So, since a lot of games developed through XNA and Silverlight 4 can be quite identical regardless of platform (see The Harvest demos on both PC and Windows Phone), will we be able to buy a game or app once and have it translated across platforms? That’s a no-go, according to Brix. However, there will be ways to expand our game and application experiences across platforms.

“There’s going to be some interesting innovations that different partners will announce surrounding companion app experiences,” Brix alludes toward some interesting speculation. “So, maybe you buy a game for the Xbox [360] console… and by doing that you also get a free companion app experience that’s also available for Windows Phone 7.”

While this model already exists for many MMO titles such as Blizzard’s World of Warcraft Armory app, those both cost some coin and are pretty limited to games that already offer those services through a web browser. It’ll be interesting to see what developers think up to accompany games that generally don’t offer these services via the ether already. A Grand Theft Auto altered reality game (ARG), perhaps? I’d be so in (I need to get around to copyrighting this stuff).

While games are always fun, let’s get down to business. If you haven’t noticed by reading my reflections on MIX 10, I’m weirdly excited by Windows Phone 7’s “I’ll Be Late” calendar feature and was anxiously awaiting to find out exactly how it would work.

“We’ll be integrating calendars from a wide range of providers as well as all email accounts,” Brix divulges about how the feature will operate. “So, you’ll have one calendar that kind of shows you a merged view of your personal calendar appointments that you might have on Windows Live with your business appointments you have from your Exchange server, for example, and be able to see a unified view of that.” on Windows Phone 7

For you developers out there, Jeremy asked what the process would be like for getting your application or game approved and ready to sell or distribute on the Marketplace. According to Brix, Microsoft will both conduct and publish policy and technical tests that scan your app or game according to a set of criteria your product must pass before approval.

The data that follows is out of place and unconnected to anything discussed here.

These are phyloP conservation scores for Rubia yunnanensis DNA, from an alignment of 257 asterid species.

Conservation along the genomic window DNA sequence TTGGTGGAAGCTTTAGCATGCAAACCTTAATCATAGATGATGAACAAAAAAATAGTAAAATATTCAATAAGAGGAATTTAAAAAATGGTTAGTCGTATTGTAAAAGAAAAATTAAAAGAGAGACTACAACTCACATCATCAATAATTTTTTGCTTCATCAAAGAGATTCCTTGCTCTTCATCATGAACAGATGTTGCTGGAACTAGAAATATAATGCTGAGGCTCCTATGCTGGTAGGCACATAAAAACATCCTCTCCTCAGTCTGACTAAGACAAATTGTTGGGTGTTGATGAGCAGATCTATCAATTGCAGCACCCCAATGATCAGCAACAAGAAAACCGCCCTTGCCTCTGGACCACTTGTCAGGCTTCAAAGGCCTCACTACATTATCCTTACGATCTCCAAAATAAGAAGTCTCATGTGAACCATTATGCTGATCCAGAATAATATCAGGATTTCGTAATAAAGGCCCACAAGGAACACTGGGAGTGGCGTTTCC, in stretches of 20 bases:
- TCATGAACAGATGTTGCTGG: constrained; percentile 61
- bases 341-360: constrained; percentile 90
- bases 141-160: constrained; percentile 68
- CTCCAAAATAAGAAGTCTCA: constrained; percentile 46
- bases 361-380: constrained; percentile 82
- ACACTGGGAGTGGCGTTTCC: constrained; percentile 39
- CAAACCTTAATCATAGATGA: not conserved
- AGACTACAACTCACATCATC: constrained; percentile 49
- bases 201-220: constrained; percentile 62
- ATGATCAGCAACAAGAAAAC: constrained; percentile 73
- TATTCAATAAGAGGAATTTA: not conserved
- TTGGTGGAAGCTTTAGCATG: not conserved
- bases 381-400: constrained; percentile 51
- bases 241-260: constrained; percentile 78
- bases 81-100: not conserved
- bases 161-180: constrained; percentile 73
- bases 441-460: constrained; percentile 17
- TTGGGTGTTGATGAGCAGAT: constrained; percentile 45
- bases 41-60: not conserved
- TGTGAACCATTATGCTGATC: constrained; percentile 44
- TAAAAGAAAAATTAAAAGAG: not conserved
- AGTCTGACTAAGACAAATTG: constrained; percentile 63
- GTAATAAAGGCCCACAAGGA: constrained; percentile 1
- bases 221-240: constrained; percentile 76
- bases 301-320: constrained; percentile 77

“We’ll go through and test each of those [policy criteria such as lewd content or potential malware presence], but we also publish those policies as well,” says Brix on how the process will work. “Here’s the criteria and here’s the tests… that you can go run yourself and know whether or not your application will be certified.”

So what type of lasting impact might the Windows Phone 7 have? Well, perhaps it will contribute to the survival of traditional news media through new and interesting advertising models.

“I think what you saw of the AP app [the Associated Press app demo during the keynote] is the example of a company taking advantage of the panorama design aspect, which introduces a whole new kind of user interaction model where people can relate and interact with content,” Brix speculates for the future. “I do think it’s a big opportunity, particularly for companies who focus on news and text activity to build those kind of experiences.”

According to Brix, every app — potentially including the awesome comic app — that was demoed during the MIX 10 keynotes were built in three weeks or less. If this is what is capable in just that time, imagine if given months of development and design time. We shall see how Windows Phone 7 effect the future of not only mobile user experiences, but the fate of media driven technologies (and the media that support them).